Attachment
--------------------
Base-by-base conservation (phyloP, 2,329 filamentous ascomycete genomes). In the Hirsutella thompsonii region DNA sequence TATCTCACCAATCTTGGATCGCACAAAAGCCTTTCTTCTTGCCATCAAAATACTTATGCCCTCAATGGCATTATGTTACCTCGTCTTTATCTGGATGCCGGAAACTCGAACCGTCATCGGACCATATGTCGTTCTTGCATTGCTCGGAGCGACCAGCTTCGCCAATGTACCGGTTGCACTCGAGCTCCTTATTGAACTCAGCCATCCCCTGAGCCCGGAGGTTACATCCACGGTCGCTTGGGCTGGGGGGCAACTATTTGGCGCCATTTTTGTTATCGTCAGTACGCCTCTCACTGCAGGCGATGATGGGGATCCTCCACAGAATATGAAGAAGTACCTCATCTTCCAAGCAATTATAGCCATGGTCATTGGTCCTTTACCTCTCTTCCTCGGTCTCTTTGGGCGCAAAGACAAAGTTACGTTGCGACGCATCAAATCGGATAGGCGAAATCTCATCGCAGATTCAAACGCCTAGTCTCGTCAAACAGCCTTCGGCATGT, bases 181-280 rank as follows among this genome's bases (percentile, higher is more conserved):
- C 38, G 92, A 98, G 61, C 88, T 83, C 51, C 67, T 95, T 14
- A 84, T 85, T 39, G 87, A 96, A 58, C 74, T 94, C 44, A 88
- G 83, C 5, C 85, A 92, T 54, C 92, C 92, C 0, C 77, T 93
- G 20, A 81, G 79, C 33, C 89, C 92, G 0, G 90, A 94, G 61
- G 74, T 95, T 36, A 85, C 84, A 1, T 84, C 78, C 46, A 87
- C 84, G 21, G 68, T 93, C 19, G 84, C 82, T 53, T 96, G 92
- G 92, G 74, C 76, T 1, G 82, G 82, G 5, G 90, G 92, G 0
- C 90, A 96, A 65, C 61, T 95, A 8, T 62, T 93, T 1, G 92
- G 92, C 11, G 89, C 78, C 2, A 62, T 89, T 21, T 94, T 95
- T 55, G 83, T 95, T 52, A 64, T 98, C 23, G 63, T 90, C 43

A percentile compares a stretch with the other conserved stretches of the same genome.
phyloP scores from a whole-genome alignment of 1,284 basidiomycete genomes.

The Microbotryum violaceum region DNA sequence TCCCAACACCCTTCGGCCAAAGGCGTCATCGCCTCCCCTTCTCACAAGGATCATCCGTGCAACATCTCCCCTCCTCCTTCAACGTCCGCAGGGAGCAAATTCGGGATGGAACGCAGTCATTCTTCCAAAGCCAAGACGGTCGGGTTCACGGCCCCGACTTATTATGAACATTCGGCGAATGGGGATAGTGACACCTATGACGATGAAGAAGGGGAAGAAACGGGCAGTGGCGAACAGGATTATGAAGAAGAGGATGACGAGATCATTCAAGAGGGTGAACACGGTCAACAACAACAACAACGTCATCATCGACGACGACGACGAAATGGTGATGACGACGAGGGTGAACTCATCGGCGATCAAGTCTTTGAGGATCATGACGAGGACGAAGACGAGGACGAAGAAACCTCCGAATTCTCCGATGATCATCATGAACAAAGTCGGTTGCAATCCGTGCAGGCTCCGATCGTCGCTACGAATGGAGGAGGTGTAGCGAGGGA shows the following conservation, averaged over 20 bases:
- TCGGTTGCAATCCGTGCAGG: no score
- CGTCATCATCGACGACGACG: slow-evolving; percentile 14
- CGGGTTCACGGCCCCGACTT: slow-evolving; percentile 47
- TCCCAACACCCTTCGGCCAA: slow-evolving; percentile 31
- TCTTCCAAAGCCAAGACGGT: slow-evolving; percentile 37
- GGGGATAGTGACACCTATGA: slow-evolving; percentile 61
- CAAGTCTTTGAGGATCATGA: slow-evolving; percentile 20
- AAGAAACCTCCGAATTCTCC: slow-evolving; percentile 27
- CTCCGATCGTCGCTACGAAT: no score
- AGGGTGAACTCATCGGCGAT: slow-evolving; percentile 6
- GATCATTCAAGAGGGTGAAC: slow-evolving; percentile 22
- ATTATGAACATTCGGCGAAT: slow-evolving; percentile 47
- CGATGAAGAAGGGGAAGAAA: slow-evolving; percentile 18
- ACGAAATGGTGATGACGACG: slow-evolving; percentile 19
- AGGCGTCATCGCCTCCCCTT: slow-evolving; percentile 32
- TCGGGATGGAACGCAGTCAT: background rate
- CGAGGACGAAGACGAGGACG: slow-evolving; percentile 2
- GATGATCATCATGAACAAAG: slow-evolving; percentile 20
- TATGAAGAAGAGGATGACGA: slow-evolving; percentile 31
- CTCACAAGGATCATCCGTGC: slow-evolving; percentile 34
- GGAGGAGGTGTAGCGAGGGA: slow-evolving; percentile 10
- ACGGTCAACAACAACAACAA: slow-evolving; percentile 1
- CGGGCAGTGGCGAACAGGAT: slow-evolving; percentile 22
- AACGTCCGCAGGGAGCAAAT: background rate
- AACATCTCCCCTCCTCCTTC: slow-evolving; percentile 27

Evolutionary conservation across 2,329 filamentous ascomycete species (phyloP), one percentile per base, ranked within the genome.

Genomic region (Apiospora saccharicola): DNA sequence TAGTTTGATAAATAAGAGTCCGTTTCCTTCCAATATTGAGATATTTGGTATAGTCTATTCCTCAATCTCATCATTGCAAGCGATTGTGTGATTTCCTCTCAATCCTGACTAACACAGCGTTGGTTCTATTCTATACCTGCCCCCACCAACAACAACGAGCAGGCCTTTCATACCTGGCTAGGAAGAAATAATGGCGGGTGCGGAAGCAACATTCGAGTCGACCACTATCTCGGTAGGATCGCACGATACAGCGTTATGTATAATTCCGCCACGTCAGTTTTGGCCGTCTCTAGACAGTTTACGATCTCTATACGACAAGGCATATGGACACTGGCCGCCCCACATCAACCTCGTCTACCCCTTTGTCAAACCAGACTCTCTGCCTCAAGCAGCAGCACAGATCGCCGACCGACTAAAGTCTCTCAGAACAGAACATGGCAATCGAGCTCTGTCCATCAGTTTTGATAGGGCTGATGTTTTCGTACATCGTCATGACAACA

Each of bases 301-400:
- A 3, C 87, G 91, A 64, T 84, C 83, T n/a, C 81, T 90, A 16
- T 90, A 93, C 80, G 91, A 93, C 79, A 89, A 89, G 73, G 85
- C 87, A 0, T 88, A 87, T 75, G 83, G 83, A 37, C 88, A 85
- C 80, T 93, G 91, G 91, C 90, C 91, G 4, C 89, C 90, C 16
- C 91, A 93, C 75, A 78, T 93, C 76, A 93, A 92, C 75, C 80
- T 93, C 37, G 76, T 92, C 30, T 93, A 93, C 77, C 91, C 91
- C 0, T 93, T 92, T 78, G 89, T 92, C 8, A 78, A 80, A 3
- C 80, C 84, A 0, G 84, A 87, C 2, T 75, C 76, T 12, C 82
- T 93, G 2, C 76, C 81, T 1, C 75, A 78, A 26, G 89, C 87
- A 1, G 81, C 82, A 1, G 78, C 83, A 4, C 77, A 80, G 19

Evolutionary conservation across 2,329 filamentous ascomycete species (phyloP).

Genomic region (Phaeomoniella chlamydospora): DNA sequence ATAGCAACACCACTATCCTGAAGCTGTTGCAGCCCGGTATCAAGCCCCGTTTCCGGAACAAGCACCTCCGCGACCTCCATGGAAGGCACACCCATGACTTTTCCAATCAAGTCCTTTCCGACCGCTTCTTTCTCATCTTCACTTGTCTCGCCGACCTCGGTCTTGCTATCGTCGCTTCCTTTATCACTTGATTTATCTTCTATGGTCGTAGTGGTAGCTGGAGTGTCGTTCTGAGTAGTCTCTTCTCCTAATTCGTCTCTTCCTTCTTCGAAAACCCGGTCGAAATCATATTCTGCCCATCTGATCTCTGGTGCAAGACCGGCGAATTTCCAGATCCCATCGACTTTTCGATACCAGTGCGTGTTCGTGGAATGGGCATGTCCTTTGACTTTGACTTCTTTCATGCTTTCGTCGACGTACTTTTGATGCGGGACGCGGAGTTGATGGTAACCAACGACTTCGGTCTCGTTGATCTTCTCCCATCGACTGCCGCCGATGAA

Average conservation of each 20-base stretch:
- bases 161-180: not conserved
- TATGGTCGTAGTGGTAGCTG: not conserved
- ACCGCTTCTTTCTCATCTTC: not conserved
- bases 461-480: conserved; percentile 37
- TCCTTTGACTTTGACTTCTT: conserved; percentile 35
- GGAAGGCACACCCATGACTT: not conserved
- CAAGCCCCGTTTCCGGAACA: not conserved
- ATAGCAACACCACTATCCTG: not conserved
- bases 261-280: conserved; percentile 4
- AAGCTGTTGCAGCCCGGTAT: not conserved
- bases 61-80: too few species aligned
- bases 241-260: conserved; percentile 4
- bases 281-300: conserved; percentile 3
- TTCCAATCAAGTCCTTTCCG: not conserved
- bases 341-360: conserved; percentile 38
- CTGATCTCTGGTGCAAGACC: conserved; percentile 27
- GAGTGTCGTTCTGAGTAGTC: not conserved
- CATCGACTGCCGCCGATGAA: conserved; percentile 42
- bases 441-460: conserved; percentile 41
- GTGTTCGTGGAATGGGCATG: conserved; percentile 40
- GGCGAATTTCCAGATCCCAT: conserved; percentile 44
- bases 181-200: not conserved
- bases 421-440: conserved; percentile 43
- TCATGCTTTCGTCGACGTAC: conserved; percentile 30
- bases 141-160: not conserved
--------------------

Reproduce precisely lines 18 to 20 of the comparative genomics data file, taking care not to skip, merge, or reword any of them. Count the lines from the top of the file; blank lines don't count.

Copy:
- TCCCAACACCCTTCGGCCAA: slow-evolving; percentile 31
- TCTTCCAAAGCCAAGACGGT: slow-evolving; percentile 37
- GGGGATAGTGACACCTATGA: slow-evolving; percentile 61